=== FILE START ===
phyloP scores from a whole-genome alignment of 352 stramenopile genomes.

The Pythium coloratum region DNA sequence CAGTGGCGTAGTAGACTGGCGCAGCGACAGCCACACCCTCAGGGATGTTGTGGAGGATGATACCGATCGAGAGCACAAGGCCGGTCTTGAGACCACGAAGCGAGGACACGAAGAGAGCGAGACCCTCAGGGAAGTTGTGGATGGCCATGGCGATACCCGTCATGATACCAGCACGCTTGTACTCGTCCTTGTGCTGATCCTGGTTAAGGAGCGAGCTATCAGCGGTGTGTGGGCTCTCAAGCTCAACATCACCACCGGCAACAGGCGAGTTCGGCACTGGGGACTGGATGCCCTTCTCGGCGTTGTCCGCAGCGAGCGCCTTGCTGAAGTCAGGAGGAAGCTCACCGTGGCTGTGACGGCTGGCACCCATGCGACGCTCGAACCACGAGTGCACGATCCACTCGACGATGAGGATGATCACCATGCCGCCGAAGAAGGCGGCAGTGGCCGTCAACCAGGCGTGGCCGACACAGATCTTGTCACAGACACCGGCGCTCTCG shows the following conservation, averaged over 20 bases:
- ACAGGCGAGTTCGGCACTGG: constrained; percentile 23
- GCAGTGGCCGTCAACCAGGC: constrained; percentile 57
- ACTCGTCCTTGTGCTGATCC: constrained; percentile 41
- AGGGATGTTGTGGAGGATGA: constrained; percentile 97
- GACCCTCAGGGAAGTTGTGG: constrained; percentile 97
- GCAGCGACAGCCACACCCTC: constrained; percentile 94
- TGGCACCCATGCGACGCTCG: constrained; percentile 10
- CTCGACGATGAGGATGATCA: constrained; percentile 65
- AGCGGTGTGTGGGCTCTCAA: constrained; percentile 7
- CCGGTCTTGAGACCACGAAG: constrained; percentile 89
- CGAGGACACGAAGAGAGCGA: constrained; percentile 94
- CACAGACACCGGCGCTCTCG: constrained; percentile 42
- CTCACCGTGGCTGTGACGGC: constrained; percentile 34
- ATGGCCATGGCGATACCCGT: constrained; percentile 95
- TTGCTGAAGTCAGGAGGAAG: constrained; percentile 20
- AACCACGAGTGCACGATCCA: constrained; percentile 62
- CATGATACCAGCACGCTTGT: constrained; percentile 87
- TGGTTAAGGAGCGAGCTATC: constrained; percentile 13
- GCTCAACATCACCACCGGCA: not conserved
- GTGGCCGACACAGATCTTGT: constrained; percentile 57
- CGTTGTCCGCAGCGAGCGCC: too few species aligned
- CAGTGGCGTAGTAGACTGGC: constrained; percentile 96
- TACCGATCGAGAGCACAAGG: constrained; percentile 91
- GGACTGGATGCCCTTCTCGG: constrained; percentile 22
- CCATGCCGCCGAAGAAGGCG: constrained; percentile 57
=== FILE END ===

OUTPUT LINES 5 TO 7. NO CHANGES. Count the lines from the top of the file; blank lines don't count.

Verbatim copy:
- ACTCGTCCTTGTGCTGATCC: constrained; percentile 41
- AGGGATGTTGTGGAGGATGA: constrained; percentile 97
- GACCCTCAGGGAAGTTGTGG: constrained; percentile 97